Colonial knows that its own employees are not the only ones who must be ready to respond if a mishap occurs, and they showed me the emergency preparedness training that they provide for communities through which their pipelines travel, as well as their process safety approach, and their industry learning program; each has an aspect touching on pipeline safety external to Colonial itself.
But I also saw a control room where Colonial’s workers monitor its pipelines’ functions all around the country. Because human fatigue is a constant concern for Colonial, employees have ready access to exercise equipment located near the control room and on-site sleep rooms. They even encourages employees’ families to engage in its fatigue training programs, so that spouses understand the importance of proper rest during the employees’ off-duty hours.
Last but not least, I visited Delta Airlines. In the early days of air travel, aviation was largely for the well-to-do. Today, air travel is mass transportation, carrying more than 730 million passengers annually in the U.S. alone. Nevertheless, airlines like Delta are in an unprecedented period of safety; a U.S. commercial air carrier has not had a fatal accident for more than five-and-a-half years.
As such, Delta was an excellent place to witness the vigilance and systemic thinking that keep this safety record strong. I learned about some of their safety information programs that enable line employees throughout the company to provide feedback regarding Delta’s safety mission. These voluntary reporting programs, along with similar programs in other airlines, have contributed to the industry’s excellent safety record.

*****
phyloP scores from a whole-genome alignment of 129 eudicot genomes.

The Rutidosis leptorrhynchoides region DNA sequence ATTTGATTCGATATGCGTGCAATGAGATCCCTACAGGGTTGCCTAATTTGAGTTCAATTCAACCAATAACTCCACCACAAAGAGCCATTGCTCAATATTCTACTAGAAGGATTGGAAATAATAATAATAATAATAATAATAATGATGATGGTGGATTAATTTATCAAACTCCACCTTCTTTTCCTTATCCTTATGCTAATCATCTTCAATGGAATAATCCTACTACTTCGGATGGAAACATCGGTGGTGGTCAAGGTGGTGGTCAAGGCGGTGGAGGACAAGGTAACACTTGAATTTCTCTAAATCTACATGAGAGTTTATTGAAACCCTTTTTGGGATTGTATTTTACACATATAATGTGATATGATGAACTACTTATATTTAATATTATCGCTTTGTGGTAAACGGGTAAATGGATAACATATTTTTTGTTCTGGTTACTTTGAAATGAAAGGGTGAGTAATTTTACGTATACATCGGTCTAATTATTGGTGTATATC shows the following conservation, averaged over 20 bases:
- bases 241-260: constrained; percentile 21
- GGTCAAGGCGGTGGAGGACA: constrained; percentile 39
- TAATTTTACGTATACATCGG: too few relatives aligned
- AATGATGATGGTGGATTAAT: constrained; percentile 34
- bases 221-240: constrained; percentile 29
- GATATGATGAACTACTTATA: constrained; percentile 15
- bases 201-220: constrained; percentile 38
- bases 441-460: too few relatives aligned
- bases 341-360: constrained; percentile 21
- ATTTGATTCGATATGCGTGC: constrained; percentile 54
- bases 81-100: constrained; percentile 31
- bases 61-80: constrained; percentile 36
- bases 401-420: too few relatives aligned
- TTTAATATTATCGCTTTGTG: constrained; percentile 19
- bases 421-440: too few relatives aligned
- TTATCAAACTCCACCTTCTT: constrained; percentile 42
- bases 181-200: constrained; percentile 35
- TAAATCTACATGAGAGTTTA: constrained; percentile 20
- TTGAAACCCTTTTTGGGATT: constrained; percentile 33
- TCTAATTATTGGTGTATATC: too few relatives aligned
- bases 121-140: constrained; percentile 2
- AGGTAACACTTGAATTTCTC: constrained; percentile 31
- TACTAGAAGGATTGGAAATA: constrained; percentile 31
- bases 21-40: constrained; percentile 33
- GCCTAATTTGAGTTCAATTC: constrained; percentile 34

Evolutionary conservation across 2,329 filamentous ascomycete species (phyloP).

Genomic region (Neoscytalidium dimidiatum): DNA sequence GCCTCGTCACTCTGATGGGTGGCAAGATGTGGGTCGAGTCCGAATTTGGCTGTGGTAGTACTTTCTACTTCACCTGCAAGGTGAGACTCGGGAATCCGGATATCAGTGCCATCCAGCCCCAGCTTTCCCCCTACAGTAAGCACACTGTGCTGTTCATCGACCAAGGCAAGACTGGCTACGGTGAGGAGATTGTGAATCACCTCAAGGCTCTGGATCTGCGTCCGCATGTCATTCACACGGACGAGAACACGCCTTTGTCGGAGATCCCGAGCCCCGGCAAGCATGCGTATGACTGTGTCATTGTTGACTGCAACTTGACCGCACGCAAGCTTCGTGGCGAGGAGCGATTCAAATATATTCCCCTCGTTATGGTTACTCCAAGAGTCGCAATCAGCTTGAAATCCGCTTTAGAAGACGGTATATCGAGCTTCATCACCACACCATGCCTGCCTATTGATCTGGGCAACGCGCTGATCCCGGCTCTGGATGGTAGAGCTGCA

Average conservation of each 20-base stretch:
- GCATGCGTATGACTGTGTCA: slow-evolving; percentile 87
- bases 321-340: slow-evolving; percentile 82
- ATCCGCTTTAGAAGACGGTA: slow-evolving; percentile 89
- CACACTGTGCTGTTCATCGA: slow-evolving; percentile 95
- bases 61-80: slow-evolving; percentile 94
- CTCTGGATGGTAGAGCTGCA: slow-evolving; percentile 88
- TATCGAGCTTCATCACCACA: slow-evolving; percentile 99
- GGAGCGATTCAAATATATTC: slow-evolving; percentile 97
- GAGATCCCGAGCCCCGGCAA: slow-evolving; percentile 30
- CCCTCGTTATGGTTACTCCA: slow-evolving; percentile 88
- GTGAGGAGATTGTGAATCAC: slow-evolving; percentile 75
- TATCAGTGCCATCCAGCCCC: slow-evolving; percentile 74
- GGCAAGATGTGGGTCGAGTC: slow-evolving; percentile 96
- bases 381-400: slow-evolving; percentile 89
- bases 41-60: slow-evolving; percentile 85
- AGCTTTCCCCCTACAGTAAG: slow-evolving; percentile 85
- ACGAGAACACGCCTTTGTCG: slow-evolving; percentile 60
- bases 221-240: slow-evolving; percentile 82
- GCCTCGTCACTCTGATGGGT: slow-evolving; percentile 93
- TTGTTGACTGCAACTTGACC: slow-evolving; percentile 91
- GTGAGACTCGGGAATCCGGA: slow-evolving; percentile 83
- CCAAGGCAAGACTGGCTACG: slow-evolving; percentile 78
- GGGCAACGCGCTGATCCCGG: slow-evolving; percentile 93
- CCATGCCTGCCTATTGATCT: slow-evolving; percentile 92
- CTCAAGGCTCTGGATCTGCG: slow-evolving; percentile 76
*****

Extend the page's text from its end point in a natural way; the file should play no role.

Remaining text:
A key aspect of these safety programs is that they are non-punitive. Non-punitive feedback is vital to catching small problems before they become big problems. Delta maintains a safety management system, and aggressively uses information from the voluntary reporting programs to inform the safety management process and help them find possible safety issues.
What have I learned from my visits to these transportation giants? I was pleased to see how important safety is to all of them, whether they carry people, products, or fuel, and whether their transportation is by rail, pipeline, or air. But more than that, I was able to see first-hand the daily hard work that helps ensure the high level of safety evident in the transportation of people and goods throughout America.
The NTSB often adds emphasis to the need for safety initiatives within both government and industry when we find lapses in the course of our accident investigations. The NTSB’s ability to find and report on any such safety lapses is part of what helps to keep America’s safety record moving steadily forward.
It was truly a pleasure to meet so many people who cared so much about safety and whose safety decisions and processes are behind the scenes each time we take a seat on an airplane or train, see a freight train rolling by, or use the energy transported by pipelines. One of America’s great achievements has been the creation of a transportation network in which safety is the rule, and accidents – such as those the NTSB investigates – are thankfully the exception.